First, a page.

With the advent of autumn, folks here in Northern Illinois will soon bring out the rakes to sweep the leaves from their lawns. The falling of leaves, however, doesn’t just mean it’s a good time to rake; it’s also a good time to trim.
Are there branches on your trees you’ve wanted to trim? You might even have some branches you really should trim. Maybe a branch is dying. Maybe some branches have grown out too far and are blocking sunlight from other plants or from areas where you don’t want so much shade. You might have branches growing over power lines or precipitously dangling over your home.
Sure, tree trimming is something you can do any time of year, even in Northern Illinois. But, there are times of year when it’s better to do that tree trimming you’ve planned. There are times of year when it’s not such a good idea to do any tree pruning.
There are times of year that, if you do trim a tree you may inadvertently invite disease of an invasion of insects. When you trim a branch, you essentially create an open wound on the tree. That’s an open invitation to potential problems.
When the leaves start falling it’s a sign, a sign that the tree is starting to hibernate for the season. With trees, it’s called going dormant rather than hibernating but it’s the same idea. When the tree is dormant it’s less susceptible to disease and insects.
When dormant, there’s less growth activity. That means there is less sap pumping through the branches and it’s more difficult for bugs and diseases to move on in. Besides, bugs and disease thrive when it’s warm, too.
Another way to look at it is by comparing the tree to your body. If you’re hurt or sick, your body needs rest so you can recover. It’s the same for a tree. When it’s dormant, it’s recouping and preparing for the next growing season ahead. So, if you trim a tree while it’s dormant, it will heal better and will have scabbed over that wound long before buds appear on the branches in the spring.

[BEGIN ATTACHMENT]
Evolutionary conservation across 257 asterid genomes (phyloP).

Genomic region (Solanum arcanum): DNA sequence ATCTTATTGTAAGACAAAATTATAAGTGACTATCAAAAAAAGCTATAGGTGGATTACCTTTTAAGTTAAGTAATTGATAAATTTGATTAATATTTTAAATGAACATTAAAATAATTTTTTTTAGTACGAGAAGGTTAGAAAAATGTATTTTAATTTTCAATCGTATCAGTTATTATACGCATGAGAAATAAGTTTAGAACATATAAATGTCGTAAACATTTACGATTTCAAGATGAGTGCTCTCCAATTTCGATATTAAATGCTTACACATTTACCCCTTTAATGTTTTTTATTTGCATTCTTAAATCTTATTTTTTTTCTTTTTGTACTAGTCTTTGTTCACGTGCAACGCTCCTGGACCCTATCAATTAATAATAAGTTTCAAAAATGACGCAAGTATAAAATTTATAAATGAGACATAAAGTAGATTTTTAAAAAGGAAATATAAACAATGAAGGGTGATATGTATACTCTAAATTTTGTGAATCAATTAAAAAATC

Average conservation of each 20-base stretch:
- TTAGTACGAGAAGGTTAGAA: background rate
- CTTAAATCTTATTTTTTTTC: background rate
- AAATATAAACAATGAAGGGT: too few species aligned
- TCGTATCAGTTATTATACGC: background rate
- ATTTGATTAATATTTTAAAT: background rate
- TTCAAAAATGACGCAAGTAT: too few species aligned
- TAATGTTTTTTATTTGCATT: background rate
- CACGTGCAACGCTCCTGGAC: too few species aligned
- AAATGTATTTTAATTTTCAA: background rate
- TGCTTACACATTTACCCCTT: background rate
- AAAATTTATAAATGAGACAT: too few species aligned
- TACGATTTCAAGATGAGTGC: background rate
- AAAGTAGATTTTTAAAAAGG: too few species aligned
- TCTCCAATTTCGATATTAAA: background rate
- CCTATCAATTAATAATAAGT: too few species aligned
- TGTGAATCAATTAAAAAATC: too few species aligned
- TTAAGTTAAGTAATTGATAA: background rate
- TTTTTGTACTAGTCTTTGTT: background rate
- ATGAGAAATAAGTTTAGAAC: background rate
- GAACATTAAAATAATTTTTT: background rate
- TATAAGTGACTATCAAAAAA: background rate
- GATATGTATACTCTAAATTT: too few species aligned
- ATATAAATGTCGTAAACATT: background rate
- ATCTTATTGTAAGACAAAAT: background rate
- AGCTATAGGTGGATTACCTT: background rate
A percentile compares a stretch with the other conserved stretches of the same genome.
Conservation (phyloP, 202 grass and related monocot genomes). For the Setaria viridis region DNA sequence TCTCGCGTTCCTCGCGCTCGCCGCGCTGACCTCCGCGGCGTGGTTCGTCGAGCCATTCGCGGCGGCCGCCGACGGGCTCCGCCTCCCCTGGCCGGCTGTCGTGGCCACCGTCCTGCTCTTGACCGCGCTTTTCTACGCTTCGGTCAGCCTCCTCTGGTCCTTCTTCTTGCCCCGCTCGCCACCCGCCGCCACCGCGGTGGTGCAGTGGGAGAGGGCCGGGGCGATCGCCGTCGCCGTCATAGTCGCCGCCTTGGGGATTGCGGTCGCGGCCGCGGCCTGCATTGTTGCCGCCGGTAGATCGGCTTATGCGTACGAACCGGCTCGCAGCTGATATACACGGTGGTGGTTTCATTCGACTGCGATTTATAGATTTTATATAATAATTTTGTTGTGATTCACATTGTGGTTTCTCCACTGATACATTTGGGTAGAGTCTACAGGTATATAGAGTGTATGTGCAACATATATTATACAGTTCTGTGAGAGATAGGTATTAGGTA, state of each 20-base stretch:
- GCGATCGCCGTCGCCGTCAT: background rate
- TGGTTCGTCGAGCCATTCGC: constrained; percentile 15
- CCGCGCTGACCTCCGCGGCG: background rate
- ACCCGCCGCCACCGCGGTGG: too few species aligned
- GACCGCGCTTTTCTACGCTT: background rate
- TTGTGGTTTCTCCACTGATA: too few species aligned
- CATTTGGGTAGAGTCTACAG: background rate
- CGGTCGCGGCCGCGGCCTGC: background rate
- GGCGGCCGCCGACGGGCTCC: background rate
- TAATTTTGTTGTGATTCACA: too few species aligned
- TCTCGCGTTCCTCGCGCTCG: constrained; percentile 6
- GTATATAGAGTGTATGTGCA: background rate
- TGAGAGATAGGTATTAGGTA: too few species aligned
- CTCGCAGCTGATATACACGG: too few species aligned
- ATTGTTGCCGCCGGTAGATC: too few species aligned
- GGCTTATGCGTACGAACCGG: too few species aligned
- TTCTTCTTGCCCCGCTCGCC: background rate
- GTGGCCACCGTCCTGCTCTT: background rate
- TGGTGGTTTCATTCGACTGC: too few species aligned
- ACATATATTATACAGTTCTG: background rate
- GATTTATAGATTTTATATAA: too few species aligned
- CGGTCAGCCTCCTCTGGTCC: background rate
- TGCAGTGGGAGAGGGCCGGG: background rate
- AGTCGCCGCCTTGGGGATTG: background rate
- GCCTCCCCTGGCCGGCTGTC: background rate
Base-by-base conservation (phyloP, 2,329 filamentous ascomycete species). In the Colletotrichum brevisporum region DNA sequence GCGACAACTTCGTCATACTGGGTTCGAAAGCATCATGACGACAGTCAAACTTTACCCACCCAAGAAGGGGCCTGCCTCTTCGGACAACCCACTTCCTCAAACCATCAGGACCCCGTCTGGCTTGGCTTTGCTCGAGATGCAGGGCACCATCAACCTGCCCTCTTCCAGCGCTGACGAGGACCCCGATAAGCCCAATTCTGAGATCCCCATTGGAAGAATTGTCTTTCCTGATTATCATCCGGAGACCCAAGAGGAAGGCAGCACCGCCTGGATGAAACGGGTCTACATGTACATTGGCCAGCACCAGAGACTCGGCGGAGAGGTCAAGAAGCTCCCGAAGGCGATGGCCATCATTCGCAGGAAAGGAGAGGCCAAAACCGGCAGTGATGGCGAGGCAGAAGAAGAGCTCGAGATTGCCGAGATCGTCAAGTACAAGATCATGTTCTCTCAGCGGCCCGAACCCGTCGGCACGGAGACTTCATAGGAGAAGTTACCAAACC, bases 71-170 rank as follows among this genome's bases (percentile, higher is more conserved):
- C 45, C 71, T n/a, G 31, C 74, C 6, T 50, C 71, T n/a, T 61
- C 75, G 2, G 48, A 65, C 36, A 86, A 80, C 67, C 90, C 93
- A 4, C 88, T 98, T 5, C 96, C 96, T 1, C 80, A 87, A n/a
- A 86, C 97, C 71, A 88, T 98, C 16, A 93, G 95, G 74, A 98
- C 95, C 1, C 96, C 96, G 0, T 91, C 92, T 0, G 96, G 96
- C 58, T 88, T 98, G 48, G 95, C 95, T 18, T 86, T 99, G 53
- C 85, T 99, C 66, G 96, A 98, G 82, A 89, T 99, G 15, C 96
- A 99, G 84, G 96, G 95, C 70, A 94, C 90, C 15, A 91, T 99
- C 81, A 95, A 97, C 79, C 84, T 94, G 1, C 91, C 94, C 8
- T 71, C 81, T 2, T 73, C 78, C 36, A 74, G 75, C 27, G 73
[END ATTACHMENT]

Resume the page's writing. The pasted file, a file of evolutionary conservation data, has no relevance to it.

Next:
Tree trimming is often a good idea. Tree pruning removes deadwood allowing for better foliage in the spring and summer. In fact, trimming unhealthy branches allows the tree to avoid wasting energy for growing on bad branches while concentrating on all those good branches. Tree trimming can allow a tree to grow bigger, better and stronger.
When you do tree pruning, cut unwanted branches all the way back. This will help to prevent new branches from springing out of the same spot.
Some people used to spray tar or other chemicals onto the spot where they cut a branch. Professionals have stopped with that practice long ago.
If you cut in the warmer months, the tree may lose some sap. That’s not as likely when the weather cools.
Of course, you’ll have the same general benefits tree pruning in the winter but who wants to do that outside here in Northern Illinois when it’s 10 below, the wind is howling and the wood is harder to cut?
Of course, for those hard to reach branches, or if you’re just not sure which branches to tree and where, you can also call a professional, such as the experts at Cal & Shan’s – 815-509-1026.